The name declared in the WebObject tag will be used as a key to lookup the corresponding binding definition in your WOD file.
WOD files (Web Object Declaration?) define the bindings for each of the component references in the template. For instance, if the reference above was connected to a "public String personName()" method on your component, the WOD declaration might look like:
There are several pieces to this declaration. The first token is the WebObject tag name which appears in the template. These values much match exactly for WebObjects to resolve the binding information. If you reference a name in your template and do not declare a corresponding WOD entry, WebObjects will throw an exception at runtime.
The second token, after the colon, is the name of the component or element to instantiate in your template. This name is resolved using NSBundle lookup rules, which by default will find any class that has the same name as the token, excluding package name. For instance, WOString might actually be "com.webobjects.appserver._private.WOString", but the name of the class without its package name is "WOString". This is important to note, because it means that if you are using this syntax, you must uniquely name your classes across all packages (an Objective-C heritage, where the concept of a package did not exist). You can, however, choose to fully qualify your class names, in which case the "WOString" in the example above would become "com.webobjects.appserver._private.WOString" and there would be no ambiguity in class resolution. It is possible to override the normal NSBundle lookup process by using a method on NSUtilities:
This call would bind the name "TestComponent" appearing in a WOD reference to the class com.bla.TestComponent, avoiding any further class "hunt". This is also useful to replace internal component implements with your own. For instance, you could replace the implementation of WOString with your own class - a capability that Project WOnder makes extensive use of to provide bug fixes and enhancements to the core components.
Moving along in the WOD file, inside of curly braces, you can provide a series of key/value pairs, each ending with a semicolon as a separator. The left hand side of the equals is the binding name. The binding name is resolved on a WOComponent by attempting to find a mutator method or field on your WOComponent class that matches one of the naming conventions: public void setValue(Xxx param), public void _setValue(Xxx param), public Xxx value, public Xxx _value (assuming the example above of a binding named "value"). So if your WOComponent had a setValue method, and automatic binding synchronization was enabled, the setValue method would called passing in the evaluated value of the right hand side of the binding. In the example above, the right hand side is "personName". If personName was actually in quotes in example above, it would be considered a string literal and would be equivalent to calling setValue("personName").
However, personName has no quotes, and is thus interpreted with Key-Value-Coding (KVC). Key-Value-Coding allows you to string together a series of accessor method calls or field references as a string that WebObjects will dynamically resolve using Java reflection. For instance, in the example above, personName would attempt to find any accessor or field named:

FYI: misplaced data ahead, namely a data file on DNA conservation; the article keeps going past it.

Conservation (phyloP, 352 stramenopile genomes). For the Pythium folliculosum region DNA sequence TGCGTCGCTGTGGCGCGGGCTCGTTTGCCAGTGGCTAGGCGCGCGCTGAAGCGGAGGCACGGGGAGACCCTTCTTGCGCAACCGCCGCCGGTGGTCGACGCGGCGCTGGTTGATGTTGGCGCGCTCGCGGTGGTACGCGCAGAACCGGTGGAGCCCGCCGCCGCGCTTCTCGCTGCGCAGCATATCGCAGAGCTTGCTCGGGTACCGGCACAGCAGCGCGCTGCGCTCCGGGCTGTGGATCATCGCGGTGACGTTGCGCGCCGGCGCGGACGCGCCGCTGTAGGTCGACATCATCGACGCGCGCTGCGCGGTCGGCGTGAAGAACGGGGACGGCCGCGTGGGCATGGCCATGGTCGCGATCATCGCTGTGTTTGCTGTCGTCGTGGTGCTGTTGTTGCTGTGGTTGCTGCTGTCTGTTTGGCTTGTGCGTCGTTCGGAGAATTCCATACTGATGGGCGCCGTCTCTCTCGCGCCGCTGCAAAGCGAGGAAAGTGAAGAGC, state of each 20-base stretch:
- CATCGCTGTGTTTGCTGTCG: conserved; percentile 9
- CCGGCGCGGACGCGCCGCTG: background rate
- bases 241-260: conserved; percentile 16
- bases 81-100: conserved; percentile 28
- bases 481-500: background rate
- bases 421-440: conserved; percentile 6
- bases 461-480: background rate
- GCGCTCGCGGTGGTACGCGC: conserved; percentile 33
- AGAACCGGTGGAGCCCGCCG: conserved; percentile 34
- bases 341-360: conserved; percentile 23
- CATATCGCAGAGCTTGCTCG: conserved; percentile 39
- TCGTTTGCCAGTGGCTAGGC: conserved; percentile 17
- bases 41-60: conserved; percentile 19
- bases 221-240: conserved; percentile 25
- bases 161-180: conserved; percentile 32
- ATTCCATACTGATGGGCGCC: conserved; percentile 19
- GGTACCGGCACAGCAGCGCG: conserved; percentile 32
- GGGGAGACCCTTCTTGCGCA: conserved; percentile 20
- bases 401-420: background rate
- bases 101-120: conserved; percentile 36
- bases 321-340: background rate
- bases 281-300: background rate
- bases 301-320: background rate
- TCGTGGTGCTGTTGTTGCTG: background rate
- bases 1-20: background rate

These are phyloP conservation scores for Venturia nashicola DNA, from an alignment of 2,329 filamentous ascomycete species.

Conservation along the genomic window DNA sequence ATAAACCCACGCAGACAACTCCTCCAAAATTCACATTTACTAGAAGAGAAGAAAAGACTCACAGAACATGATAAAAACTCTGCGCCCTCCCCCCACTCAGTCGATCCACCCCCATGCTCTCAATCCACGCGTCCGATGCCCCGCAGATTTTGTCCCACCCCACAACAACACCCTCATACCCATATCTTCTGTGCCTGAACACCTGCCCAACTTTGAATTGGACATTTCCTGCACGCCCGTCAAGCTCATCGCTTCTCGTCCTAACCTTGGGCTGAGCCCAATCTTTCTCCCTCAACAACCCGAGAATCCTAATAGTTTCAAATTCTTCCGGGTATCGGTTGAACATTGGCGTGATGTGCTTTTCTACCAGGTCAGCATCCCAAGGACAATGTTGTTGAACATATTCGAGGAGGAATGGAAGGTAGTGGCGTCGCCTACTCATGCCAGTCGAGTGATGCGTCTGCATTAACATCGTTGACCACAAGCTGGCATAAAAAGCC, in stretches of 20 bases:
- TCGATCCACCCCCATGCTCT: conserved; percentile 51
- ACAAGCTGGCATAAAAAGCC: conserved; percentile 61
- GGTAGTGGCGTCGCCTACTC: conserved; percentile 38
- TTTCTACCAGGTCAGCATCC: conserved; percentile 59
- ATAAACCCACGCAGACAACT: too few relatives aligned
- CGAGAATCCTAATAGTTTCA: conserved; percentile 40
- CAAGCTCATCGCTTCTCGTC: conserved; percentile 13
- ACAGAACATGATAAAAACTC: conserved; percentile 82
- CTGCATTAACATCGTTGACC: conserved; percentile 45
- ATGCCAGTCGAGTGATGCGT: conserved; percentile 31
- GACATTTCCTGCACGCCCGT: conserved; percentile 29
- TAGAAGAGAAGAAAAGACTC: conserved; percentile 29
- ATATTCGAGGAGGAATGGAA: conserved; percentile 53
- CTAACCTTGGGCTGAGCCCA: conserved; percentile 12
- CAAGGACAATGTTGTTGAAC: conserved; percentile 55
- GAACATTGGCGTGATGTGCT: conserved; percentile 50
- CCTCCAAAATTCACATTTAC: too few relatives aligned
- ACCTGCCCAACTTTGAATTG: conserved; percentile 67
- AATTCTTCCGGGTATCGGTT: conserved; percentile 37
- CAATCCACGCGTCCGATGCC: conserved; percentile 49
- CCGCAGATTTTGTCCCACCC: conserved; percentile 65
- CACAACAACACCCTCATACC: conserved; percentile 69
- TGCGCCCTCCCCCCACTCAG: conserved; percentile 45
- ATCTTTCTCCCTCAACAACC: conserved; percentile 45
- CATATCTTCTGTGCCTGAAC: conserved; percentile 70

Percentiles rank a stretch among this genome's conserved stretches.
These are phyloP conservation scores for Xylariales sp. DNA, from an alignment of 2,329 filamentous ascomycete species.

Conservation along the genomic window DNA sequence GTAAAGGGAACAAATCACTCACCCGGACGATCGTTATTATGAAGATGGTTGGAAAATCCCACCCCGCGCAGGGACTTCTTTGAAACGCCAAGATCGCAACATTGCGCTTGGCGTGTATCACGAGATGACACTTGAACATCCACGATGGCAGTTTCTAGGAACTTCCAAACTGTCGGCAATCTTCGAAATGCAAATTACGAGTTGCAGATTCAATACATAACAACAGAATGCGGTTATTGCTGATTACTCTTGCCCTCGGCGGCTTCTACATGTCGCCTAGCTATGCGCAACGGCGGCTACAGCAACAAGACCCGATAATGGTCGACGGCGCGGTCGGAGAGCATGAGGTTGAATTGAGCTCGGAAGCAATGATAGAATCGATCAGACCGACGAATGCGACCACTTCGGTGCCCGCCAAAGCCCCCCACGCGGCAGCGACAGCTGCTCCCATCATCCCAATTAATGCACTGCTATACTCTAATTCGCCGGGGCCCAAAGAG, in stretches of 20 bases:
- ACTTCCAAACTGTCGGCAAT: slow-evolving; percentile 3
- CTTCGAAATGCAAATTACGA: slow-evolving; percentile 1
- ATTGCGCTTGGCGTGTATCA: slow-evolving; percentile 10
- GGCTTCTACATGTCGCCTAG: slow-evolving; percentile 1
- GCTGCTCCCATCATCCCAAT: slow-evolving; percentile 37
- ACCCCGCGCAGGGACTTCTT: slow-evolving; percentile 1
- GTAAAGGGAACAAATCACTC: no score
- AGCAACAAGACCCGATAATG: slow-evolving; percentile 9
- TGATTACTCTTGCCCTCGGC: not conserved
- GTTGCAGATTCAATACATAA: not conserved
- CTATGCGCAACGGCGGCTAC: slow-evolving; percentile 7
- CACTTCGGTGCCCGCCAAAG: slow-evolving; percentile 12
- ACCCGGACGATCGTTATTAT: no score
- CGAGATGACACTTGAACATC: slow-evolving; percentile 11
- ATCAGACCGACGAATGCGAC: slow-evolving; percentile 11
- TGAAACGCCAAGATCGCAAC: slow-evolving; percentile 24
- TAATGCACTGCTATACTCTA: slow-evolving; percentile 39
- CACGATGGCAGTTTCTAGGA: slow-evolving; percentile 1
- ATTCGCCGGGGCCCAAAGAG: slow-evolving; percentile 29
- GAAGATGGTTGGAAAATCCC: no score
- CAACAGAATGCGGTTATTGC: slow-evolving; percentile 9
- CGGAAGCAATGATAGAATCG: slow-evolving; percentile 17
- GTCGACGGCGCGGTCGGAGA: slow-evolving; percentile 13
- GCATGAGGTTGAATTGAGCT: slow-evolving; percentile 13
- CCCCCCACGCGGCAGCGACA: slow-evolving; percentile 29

public String getPersonName(), public String _getPersonName(), public String personName(), public String _personName(), public String personName, public String _personName. So if your Java class had a
public String getPersonName() method, the return value of that method would be passed into the
setValue(..) method of your WOComponent. Where KVC gets more interesting is that you can construct a series of method calls.
For instance, instead of a person, imagine that your WOSession had a
public Person person() method, which had a
public Address address() method, which had a
public String zipCode() method. Your WOD file binding could look like:
which would bind the zipcode of the address of the person in your sesson to value. Even more interesting are the NSArray operations that Foundation provides. For instance, if your session had a
public NSArray purchaseAmounts() that returned an array of
BigDecimal-s, you could refer to the binding
value = session.purchaseAmounts.@sum, which would return the sum of the values of the array. There are several other Array operations available in the Foundation classes, and Project Wonder provides even more in its ERXArrayUtilities class. For even more advanced KVC capabilities, read the WOOgnl section of Project Wonder.
A single WOD entry can contain several binding declarations, and a WOD file can contain many entries. For example, here is an excerpt from a real WOD file:
At a minimum, a WOO file declares the WO version and the Template's character encoding. As an example, a bare bones WOO file might like look:
Additionally, a WOO file can contain definitions of instantiated objects that your WO component can refer to. If you build your components with WOBuilder, you will find the definition of the attributes of your WODisplayGroups in your component's WOO file.
API files are optional files that appear in the same folder as your .WO, and provides metadata about your component that can be used by an IDE to provide a better experience for your components' users. For instance, API files declare all of the bindings for your component, the binding types (boolean, date, etc), along with a fairly extensive XML language that is used to define binding validation.
As an example:
In this example, the API defines the bindings at the top, along with a series of validations. The validation message is displayed in the IDE when the declarations inside the validation evaluate to "true". For instance, for the first validation, the validation message appears if the "id" value is not bound. In the second case, the message appears if the "list" value is bound but "listItemIDKeyPath" is NOT bound.